Next, we will consider another general fiduciary duty assigned to HOA Boards, the duty of good faith.
Duty of Good Faith (Duty of Loyalty)
Related to the duty of due care is the legal obligation that Board members act in good faith while acting as fiduciaries for their communities. Board members need to be very careful when it comes to what is called “self-dealing” which simply means making a decision on behalf of the community that benefits the specific voting Board member.
Self-dealing does not just apply to the obvious scenario where a Board member solicits a contractor that she has a financial stake in to do work for the community. The duty of good faith can be violated by a Board member by just not disclosing a financial tie to a contractor, even if the contract is reasonably prudent. In fact, in Florida, the disclosure of a conflict is all that is required—after such a disclosure, such self-profiting deals are permitted. Remember though, the rules for self-dealing are state-specific.
Self-dealing does not need to necessarily profit the Board members. If, for example, the Board held up the sale of a condominium unit to a buyer until the new buyer would pay an extra fee that would be held by the HOA treasury, this too, is considered self-dealing. Although from a cursory examination, it looks as if the Board is improving the finances of the association by acquiring more money for treasury, this arbitrary action is not in good faith and will not be permitted by the courts.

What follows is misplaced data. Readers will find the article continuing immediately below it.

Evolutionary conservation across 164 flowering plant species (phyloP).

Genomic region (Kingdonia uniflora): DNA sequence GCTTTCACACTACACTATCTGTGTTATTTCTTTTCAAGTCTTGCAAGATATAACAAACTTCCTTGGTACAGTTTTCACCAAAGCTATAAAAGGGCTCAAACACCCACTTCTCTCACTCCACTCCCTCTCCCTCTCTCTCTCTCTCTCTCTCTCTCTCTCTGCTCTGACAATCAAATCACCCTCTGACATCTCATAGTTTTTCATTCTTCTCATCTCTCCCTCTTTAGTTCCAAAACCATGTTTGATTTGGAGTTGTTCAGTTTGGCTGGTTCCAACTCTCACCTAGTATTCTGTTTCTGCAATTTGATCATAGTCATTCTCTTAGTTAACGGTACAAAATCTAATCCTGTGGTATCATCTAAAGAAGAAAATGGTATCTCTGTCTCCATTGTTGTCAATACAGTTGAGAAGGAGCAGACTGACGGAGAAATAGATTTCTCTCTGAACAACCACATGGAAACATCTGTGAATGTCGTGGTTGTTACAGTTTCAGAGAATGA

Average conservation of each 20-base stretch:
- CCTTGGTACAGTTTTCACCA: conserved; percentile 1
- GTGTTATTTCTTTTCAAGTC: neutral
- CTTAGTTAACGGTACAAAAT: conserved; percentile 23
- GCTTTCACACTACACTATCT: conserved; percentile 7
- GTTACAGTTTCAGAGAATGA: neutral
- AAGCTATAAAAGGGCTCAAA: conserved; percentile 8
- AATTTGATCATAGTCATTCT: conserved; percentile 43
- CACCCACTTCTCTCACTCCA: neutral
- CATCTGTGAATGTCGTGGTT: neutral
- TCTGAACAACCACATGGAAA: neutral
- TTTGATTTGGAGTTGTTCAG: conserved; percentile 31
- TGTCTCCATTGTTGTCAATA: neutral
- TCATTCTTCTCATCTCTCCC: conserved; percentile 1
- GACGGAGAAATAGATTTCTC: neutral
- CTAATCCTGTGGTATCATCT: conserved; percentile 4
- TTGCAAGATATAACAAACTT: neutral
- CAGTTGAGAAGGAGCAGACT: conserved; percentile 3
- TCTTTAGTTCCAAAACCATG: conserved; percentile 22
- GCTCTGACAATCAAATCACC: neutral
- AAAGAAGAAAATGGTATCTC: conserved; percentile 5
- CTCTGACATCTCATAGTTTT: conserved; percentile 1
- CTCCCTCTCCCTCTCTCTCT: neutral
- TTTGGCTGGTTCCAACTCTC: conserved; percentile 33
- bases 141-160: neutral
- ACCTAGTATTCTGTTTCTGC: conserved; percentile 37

Lastly, as discussed in the article "The Homeowner's Right To A Fair HOA Due Process," Board members may not use their authority to settle personal vendettas against disliked community members. The duty of good faith requires the Board to settle matters on the merits without regard to the personal feelings of the fiduciaries involved. Within the duty of good faith, it is assumed that the Board members must treat all community members equally, to not do so is a breach of the required duty. This applies to any Board decision: smaller issues like painting and parking to much larger ones like construction requests and property assignments. Prudent Boards will have express, written procedures to address requests (and hopefully abide by the procedures) so that even the appearance of impropriety is avoided. If a pending matter before the Board implicates a business or personal relationship, it is most prudent for the affected Board member to not participate in the given decision. Different procedures for different folks will undoubtedly lead to suspicions of unfair dealings, and if not adequately addressed, could lead to a suit for a breach of fiduciary duty.
We hope that with our discussion today, you have a firmer idea of the fiduciary duties owed to you by your homeowners' association and the types of scenarios that one may bring legal action against a Board, if necessary. Thanks for reading.